So I was praying (aka complaining to Jesus) about some of the stuff that I've encountered lately and I suddenly realized that I am not supposed to be praying ABOUT those folks... I'm supposed to be praying FOR them.

And I realized that my being judgmental of them is just as bad as their racism/ignorance. Ouch.

If I truly believe in the transformative power of Christ, why in the world would I choose to be judgmental of people who make comments like that instead of leaning on Him to help me be an instrument of change? I sat there, convicted, realizing that not only was I judgmental, but I was completely not trusting in God that He can handle that kind of thing.

Now don't get me wrong, I fully believe that God intends us to DO something about our prayer requests. We have hands, feet, and mouths for a reason. But if I am consistently praying FOR the folks who make unintentional (and intentional) comments towards my family, I will have a much better attitude and be much better equipped to handle those kinds of situations in a way that glorifies God.  'Cause smacking them or giving dirty looks doesn't quite work, as tempting as those responses are.

As we head into Martin Luther King weekend, I can't help but think what his prayer life must have looked like. He's a bit of a hero of mine and I am thrilled that this year Riley is old enough to understand just a little bit of how important he was for our history. My life is better because of what he did. And this weekend, I thank God for people like him who, because they love Jesus, are compelled to fight injustice.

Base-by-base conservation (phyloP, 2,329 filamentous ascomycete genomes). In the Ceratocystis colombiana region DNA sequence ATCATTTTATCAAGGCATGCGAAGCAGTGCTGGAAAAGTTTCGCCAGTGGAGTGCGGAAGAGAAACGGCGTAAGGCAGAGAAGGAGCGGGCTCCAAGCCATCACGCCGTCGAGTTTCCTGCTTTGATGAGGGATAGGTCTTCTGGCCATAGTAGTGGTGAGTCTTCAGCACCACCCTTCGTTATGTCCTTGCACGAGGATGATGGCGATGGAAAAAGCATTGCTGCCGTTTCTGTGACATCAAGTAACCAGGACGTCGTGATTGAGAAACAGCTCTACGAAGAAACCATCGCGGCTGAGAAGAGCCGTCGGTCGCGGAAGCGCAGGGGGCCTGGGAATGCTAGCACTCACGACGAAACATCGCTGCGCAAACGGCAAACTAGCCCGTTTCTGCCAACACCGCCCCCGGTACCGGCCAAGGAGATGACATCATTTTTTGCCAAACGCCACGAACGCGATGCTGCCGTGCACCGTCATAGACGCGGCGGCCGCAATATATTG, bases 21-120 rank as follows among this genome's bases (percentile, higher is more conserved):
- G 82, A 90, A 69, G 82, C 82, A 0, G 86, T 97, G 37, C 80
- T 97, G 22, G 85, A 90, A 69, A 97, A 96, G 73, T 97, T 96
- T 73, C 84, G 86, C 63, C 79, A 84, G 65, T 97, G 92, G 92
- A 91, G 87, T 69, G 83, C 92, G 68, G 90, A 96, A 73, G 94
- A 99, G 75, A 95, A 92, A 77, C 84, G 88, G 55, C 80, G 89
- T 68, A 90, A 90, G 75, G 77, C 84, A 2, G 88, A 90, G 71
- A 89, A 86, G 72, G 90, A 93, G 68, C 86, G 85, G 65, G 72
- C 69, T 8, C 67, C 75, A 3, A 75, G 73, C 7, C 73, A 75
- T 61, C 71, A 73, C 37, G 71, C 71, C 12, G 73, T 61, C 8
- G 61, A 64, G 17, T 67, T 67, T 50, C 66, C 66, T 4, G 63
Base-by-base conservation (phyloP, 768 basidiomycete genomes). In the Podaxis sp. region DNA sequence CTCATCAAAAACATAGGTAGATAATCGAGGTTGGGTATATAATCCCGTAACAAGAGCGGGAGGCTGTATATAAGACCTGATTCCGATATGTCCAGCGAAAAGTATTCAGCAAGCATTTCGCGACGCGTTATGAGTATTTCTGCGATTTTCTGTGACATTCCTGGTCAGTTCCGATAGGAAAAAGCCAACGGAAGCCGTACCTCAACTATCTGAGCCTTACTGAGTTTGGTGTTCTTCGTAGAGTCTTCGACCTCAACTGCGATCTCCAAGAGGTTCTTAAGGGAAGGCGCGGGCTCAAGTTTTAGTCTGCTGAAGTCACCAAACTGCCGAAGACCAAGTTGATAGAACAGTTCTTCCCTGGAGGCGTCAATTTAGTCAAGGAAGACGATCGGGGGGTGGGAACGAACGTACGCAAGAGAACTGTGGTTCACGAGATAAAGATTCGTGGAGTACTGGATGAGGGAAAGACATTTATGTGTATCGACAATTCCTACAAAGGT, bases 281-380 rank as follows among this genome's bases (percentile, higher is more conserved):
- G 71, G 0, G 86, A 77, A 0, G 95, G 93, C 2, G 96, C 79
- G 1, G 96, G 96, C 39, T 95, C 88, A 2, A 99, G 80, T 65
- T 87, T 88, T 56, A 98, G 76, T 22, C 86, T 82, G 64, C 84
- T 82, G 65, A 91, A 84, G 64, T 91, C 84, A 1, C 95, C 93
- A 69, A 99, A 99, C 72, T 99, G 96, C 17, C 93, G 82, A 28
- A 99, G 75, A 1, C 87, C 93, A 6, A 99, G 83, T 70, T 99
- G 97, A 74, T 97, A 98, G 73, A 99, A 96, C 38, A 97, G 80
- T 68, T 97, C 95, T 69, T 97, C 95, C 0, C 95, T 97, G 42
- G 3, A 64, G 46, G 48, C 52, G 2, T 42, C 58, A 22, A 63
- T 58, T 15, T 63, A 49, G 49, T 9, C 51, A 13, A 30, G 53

Tuesday, January 10, 2012

It's hard to blog with three kids.

I really really want to keep this blog up at least weekly. And I really really want it to be more than just updates on my family.  And it is really really hard to put thoughts onto paper (screen?) when you have three kids.

I have some things I want to write about. But instead of writing, I've been doing laundry, kissing skinned knees, and cooking dinner. Motherhood is quite glamorous in that way, really.

So for today, I'm going to point you in another direction. I got this from another adoptive mama who posted it on facebook (thanks, Abby!). Love this short essay. Please go check it out:

http://thisibelieve.org/essay/7628/

And for those of you wanting an update on us... we're still doing better each day. We just scheduled Amani's next surgery for Feb 8th. This is probably the LAST surgery! Whoo hoo!

Tuesday, January 3, 2012

A new year... another surgery! :(

Happy New Year! Wow - what a difference a year makes. Last year at this time we had just learned about the big Gladney slow-down in Ethiopia. We didn't know it would be three more months before any more referrals would go out, I didn't know it would be SIX more months till we would see our sweet Amani's face.  The beginnings of 2011 were a time of great anxiety and fear for me. But God used that time to grow my patience, to grow my faith, to teach me how to rely on Him when I really truly had no control over my circumstances. Our church family rallied around us in ways that I had never imagined.